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111 Years of Counting: Audubonís Christmas Bird Count

Wildlife News

The longest running Citizen Science survey in the world, Audubon’s (BirdLife Partner in the USA) annual Christmas Bird Count (CBC) will take place from December 14, 2010 to January 5, 2011.   Tens of thousands of volunteers throughout North America will brave winter weather to add a new layer to over a century of data.

Last year’s count shattered records.  More than 2,100 counts and 60,753 people tallied 2,319 species and 55,951,707 total birds.  That’s nearly 56 million birds. Citizen Scientists spotted 200 more species than during the previous year’s CBC.

Counts took place in all 50 states, all Canadian provinces, plus several Central and South American countries, Guam, Mariana Islands, Bermuda, Bahamas, the Dominican Republic, Puerto Rico, and the Virgin Islands. Colombia now has more CBC circles than any other country outside the US and Canada.  The census is becoming the most important monitoring system for biodiversity in the country.

To read more please visit:

111 Years of Counting: Audubon’s Christmas Bird Count

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Elementary School students have their very own Eagle Camera is not just a website for kids wanting to watch eagles. It’s a website designed and created by kids who want to watch their very own bald eagles.

 With a $5,000 grant from the state, and community support, Wisconsin elementary school teacher Mike Lawrence and his grade 3 - 4 class at Blair-Taylor Elementary School entered the world of live streaming webcams.

Their nest is located in Western Wisconsin on private land, about 17 miles from the Mississippi River and close to the Black River. Built five years ago in a cottonwood tree along a trout stream, eaglets have been raised in the nest each year since then. The camera, installed mid-November, is 4 feet above the nest.


The students did a wonderful job with the webpage and will be responsible for maintaining it. 


The Hancock Wildlife Foundation wishes them every success!


Watch the camera here: 

 Eagles4Kids Nest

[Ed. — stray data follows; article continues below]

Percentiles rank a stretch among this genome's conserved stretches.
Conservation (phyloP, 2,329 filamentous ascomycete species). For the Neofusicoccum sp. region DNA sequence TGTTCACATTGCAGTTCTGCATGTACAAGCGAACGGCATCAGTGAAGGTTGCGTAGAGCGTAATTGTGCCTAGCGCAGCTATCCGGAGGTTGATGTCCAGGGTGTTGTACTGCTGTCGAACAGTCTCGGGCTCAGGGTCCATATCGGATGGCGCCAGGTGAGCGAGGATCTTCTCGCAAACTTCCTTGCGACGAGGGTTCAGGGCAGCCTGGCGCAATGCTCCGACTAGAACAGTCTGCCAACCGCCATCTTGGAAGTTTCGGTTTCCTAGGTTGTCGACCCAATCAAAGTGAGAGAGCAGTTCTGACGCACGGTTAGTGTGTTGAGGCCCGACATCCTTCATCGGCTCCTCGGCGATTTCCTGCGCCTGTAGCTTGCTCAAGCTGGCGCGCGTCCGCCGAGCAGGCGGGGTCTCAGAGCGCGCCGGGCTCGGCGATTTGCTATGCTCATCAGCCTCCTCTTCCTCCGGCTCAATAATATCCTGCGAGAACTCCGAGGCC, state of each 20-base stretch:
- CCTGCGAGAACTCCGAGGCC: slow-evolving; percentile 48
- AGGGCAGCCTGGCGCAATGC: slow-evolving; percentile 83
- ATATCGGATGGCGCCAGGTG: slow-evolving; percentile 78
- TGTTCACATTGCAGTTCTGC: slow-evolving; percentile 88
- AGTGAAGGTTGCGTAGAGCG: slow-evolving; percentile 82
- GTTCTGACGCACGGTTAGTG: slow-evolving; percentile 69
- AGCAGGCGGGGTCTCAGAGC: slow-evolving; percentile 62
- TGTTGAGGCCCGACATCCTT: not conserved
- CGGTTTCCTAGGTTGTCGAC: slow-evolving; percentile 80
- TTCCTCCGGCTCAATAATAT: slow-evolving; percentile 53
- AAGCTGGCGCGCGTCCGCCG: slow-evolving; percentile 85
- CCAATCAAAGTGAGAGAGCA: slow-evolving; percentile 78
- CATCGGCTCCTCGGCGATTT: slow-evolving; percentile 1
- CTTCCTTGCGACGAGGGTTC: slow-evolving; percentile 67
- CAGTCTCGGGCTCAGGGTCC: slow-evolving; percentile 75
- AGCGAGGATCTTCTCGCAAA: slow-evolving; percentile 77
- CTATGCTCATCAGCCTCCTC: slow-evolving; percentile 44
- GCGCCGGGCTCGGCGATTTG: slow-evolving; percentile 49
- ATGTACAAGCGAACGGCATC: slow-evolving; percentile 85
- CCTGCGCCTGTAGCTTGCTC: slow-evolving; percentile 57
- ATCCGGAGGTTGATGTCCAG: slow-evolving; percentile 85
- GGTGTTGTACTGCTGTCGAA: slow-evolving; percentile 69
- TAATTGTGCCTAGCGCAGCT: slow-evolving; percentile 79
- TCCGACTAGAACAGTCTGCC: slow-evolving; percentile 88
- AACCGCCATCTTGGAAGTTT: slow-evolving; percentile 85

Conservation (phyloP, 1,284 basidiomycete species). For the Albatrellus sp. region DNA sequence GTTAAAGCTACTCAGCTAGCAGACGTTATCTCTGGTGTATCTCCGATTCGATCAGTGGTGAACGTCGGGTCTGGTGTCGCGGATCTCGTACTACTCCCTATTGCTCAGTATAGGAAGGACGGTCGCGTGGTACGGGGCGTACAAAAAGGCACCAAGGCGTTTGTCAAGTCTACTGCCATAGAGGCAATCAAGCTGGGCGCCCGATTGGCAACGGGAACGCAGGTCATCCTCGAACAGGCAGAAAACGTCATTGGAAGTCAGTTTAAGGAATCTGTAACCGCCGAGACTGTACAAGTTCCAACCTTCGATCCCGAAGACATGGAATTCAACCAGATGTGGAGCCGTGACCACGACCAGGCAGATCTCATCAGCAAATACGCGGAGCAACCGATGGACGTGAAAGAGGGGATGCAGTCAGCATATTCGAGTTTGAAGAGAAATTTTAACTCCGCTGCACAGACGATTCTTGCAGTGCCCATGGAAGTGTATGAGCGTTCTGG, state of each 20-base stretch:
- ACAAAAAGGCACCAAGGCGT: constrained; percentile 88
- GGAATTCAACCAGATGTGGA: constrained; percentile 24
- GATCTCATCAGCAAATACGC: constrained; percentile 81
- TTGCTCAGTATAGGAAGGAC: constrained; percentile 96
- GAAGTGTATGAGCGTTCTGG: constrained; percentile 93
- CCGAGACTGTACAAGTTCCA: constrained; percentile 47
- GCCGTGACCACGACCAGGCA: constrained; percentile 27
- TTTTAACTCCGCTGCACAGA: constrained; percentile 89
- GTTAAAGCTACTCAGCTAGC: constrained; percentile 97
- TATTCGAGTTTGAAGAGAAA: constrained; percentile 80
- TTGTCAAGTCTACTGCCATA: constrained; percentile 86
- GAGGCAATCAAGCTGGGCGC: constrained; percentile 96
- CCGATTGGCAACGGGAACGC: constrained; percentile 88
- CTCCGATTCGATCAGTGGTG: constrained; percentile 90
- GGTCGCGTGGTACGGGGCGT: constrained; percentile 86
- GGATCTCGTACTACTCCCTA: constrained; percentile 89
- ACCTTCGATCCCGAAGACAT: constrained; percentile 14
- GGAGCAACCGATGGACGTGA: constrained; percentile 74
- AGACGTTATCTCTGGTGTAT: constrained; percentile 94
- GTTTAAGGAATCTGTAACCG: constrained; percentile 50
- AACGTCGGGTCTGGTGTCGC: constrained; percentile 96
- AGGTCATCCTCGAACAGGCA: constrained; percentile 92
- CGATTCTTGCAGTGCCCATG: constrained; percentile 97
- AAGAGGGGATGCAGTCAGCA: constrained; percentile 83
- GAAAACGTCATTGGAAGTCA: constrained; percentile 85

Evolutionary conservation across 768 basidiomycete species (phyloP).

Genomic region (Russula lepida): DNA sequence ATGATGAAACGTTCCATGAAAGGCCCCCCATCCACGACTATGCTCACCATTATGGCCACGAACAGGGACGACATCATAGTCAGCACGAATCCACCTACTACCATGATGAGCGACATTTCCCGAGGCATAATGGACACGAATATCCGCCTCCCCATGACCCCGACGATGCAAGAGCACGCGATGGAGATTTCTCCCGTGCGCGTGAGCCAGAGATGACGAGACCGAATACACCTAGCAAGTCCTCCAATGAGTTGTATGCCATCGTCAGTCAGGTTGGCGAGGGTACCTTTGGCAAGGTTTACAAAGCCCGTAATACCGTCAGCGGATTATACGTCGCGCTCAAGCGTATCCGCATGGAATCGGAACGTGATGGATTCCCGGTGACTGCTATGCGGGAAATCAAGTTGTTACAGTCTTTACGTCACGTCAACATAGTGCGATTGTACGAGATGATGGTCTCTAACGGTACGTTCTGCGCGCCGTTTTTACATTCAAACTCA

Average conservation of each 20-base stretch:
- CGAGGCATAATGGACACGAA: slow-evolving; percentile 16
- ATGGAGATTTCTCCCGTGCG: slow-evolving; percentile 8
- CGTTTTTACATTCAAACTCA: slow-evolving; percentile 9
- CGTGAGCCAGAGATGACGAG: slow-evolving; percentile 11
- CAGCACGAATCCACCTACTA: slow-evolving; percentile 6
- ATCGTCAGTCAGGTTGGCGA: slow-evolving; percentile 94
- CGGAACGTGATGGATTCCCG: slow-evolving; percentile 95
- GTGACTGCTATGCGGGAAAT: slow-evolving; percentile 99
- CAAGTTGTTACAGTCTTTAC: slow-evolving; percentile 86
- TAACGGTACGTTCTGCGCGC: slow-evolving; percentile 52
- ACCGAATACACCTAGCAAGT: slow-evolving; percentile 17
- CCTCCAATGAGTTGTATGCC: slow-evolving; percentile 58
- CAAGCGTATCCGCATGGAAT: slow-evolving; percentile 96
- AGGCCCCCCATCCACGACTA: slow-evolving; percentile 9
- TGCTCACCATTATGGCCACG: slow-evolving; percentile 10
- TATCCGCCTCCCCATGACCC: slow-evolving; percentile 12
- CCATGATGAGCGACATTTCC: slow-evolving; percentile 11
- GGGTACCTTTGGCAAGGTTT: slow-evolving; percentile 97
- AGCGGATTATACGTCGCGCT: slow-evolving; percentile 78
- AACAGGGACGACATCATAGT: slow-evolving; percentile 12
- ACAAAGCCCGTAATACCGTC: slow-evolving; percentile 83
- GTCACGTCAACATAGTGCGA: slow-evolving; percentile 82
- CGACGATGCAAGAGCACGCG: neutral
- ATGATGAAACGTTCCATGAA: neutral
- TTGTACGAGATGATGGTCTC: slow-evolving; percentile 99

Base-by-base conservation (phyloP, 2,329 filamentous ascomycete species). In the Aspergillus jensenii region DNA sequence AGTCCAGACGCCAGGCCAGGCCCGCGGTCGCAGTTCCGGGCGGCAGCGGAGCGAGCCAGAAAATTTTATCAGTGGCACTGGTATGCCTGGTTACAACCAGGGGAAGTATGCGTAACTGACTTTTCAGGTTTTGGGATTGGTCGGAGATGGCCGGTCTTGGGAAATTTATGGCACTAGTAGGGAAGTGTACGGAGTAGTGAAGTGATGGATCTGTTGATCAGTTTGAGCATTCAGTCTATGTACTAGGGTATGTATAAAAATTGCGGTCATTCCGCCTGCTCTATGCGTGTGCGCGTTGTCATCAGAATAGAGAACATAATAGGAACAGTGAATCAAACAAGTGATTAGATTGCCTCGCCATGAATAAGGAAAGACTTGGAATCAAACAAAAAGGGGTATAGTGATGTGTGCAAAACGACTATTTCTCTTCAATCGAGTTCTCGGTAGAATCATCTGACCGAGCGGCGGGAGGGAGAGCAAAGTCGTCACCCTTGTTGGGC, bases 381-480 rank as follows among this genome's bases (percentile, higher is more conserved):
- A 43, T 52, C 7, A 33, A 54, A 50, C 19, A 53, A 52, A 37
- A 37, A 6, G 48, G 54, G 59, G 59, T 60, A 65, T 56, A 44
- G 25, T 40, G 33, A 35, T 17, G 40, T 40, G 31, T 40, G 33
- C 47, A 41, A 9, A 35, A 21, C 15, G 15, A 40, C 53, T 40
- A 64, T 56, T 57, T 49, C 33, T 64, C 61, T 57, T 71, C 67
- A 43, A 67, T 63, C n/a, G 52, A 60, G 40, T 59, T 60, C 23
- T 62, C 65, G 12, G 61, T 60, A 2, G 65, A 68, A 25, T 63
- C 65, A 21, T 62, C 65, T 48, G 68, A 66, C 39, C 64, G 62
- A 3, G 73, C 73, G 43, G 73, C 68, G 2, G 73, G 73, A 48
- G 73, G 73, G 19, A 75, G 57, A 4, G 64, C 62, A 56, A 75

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Navy-NOAA heads killing millions sea animals

December 6th, 2010 9:07 pm ET
Public meetings about approved Navy 5-year war testing off California coast

Today, Rosalind Peterson reached out to encourage Californians' participation at two December meetings in which the U.S. Navy and NOAA will address its 5-year Warfare Testing program that includes killing millions of sea animals off the California and Hawaiian coasts. High-tech weapons applied to animals will then be used on humans.

NOAA issued the permit and Letter of Authorization to the Navy, finalized November 12, 2010, part of which is below. It protects no National Marine Sanctuaries, Marine Reserves, Biologically Sensitive Areas and does not stop the Navy from testing new weapons systems (including sonar), during gray whale migrations or salmon migrations.

U.S. Congressman Thompson's request for the U.S. Navy and NOAA to meet with the public in Mendocino and Humboldt Counties in December 2010 has been accepted.

Peterson writes: "This is to notify everyone that NOAA and the U.S. Navy will be meeting with the public on the issue of the U.S. Navy Warfare Testing activities planned for the NWTRC. U.S. Congressman Thompson has organized these public meetings for residents of both Humboldt & Mendocino Counties. Representatives from Marin County are invited to attend these public events."

"In the future, these plans can be altered on any date by the U.S. Navy or NOAA placing the information in the U.S. Federal Register. And the Navy does not need to notify anyone, including fishermen or ocean tourists, that these events are underway."

Article source

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CTV news story re 4000 bald eagles at Chehalis today

Hancock here:

The eagles did it again.  About 4000 eagles appeared at the Chehalis - Harrison confluence today  -- what an incredibly beautiful day and abundance of eagles.

The numbers were slightly down from last weekend when we estimated about 5500 eagles seen from the tour boat.  Today the clear weather, slight breeze and the abundance of dead salmon probably encouraged the eagles to soar early.